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Where Am I From?




“Where do you live?”

“I live in India.”

“No, where are you from? I

mean, where were you born?”

“I was born in Abu Dhabi.”

The reaction is confused

looks and more questions.

“Where are you from


That is a complicated


Being a Foreign Service

child has allowed me to grow

up around the world and has

offered me many different


While in Romania, I was

quite disturbed by the fact

that my mother and I were

the only women wearing tops

at the waterpark. This was a

huge culture shock to 7-year-

old me. Having to change

slippers depending upon

which room of the house I was

in required a cultural under-

standing on my part. Romania

taught me acceptance of

different cultural norms.

Indonesia has this great

atmosphere; easygoing and

calm. Jakarta was highly

polluted and congested; yet

it still had a lively feeling. If

things went wrong, there was

a solution, no need to stress.

At times this was wonderful,

at others it was frustrating. I

would be trying to get home,

beat the traffic and start my

homework before swim prac-

tice, and all the buses would

be late.

Neither the drivers nor the

school saw this as an issue,

just a typical occurrence. I

had to learn to let go of what I

could not control and come to

terms with the “rubber time”

attitude. Indonesia taught me


The majority of Jordan’s

population is Muslim;

because of this, Jordan is very

conservative. It was hard for

me to adjust. I had to cover

my legs and shoulders and

stomach. Walking around

alone was not allowed. Talking

about politics or negatively

of the king was forbidden.

Losing some of my indepen-

dence was a struggle. I had to

learn to respect the culture

even when I did not agree

with it. Once I got past this, I

could appreciate Jordan. The

history and culture are rich,

the architecture is amazing,

and the food, oh the food, is

to die for. After swim practice

I would buy shawarma for

three dollars on the side of

the street. Jordan taught me


India is the most unique

place I have lived. There are

wild monkeys that destroy our

garden once a week. I have

been stuck in traffic behind an

elephant and next to a cow.

I have seen people using the

sidewalk as a bathroom. This

is all unheard of in the States,

but here it’s daily life. The

poverty is heart-wrenching.

India’s wealth comes from its

culture. Despite the poverty

many live in, they are very

resilient. India has an incred-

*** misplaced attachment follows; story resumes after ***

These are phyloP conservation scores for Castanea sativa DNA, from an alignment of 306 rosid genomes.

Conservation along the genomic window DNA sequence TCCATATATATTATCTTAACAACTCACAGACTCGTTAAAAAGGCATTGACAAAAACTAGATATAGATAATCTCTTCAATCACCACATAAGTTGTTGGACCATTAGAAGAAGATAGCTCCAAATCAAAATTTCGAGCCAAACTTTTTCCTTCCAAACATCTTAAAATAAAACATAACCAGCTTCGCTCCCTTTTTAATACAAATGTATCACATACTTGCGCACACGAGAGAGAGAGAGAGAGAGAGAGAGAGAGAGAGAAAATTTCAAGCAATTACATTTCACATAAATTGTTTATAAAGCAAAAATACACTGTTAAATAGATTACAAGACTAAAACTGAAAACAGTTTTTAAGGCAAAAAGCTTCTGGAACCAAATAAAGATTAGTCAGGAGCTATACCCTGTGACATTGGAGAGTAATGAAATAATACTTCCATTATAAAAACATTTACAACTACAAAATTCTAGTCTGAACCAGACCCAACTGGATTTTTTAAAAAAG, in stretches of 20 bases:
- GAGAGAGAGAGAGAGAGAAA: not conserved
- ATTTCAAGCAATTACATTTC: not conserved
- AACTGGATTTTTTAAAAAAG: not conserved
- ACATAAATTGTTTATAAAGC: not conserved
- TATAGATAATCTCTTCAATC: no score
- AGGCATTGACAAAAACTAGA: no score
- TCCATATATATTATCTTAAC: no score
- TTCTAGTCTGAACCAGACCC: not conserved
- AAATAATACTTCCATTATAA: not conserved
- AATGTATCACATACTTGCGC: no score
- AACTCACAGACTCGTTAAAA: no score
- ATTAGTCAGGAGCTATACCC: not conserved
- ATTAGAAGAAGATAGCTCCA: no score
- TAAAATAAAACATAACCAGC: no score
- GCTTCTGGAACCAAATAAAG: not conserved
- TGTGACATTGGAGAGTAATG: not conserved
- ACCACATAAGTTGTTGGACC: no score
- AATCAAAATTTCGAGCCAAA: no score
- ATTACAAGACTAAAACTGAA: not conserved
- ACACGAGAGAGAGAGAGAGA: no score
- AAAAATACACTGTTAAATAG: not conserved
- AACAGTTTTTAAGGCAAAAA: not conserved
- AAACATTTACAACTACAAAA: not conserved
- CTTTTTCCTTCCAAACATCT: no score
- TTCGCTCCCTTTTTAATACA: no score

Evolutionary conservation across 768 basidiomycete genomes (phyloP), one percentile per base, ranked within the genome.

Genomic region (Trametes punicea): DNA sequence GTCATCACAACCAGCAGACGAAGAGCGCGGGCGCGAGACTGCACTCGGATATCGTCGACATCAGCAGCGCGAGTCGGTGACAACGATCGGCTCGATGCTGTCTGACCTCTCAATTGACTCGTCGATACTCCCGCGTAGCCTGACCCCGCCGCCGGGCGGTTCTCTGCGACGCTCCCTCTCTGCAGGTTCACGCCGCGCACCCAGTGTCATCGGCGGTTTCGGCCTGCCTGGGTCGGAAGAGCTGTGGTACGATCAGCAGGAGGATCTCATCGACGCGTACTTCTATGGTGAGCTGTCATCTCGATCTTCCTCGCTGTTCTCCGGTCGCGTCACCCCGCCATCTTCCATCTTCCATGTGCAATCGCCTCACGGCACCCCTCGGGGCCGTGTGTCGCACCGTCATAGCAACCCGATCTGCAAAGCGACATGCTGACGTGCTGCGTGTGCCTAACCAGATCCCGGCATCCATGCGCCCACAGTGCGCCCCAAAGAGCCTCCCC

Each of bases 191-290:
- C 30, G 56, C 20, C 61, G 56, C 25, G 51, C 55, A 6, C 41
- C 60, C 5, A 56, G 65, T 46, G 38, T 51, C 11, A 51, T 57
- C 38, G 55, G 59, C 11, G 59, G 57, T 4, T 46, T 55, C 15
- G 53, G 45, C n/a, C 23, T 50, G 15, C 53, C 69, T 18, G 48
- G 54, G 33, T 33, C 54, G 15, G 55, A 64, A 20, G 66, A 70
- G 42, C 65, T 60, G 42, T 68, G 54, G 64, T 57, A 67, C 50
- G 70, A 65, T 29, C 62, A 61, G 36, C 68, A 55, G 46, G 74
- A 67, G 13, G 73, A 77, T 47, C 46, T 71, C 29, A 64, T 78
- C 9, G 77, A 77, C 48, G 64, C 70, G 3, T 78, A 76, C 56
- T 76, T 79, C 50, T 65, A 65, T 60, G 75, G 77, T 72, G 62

ible atmosphere because its

people strive to make things

work. It is humbling to see.

India taught me humility.

This lifestyle gave me the

As in years past, AFSA

is collaborating with

the Thursday Luncheon

Group to support a

minority college student

during a 10-week intern-

ship at the Department

of State. Established

in 1992, this program

has since brought 25

students toWashington,

D.C., for the summer for

an enriching professional


Candace Johnson, this year’s TLG intern, is a gradu-

ate student at Syracuse University in Syracuse, New

York. She is studying public diplomacy as a dual mas-

ter’s degree student at both the S.I. Newhouse School

of Public Communications and the Maxwell School of

Citizenship and Public Affairs. She has a strong interest

in public diplomacy, and hopes to join the Department of

State one day. Candace earned an undergraduate degree

in journalism and English from Howard University in

Washington, D.C.

Similarly, this summer marks AFSA’s second year of

collaboration with the Hispanic Employees Council of the

Foreign Affairs Agencies, which is modeled on the TLG

program. This endeavor supports a deserving Hispanic-

American college student during an internship at the

State Department.

AFSA greatly appreciates its strong relationship with

both HECFAA and TLG. Special thanks go to their leaders,

Francisco Palmieri and Stacy Williams, as well as the

very supportive staff in the Bureau of Human Resources’

Office of Recruitment, Examination and Employment. We

look forward to providing similar opportunities for many

more students in the future.


—Ásgeir Sigfússon, Director of New Media


opportunity to develop as a

global person. Each place has

contributed to who I am. I

could not give up a place with-

out giving up a part of myself.

So, where am I from? I guess

I’m from everywhere.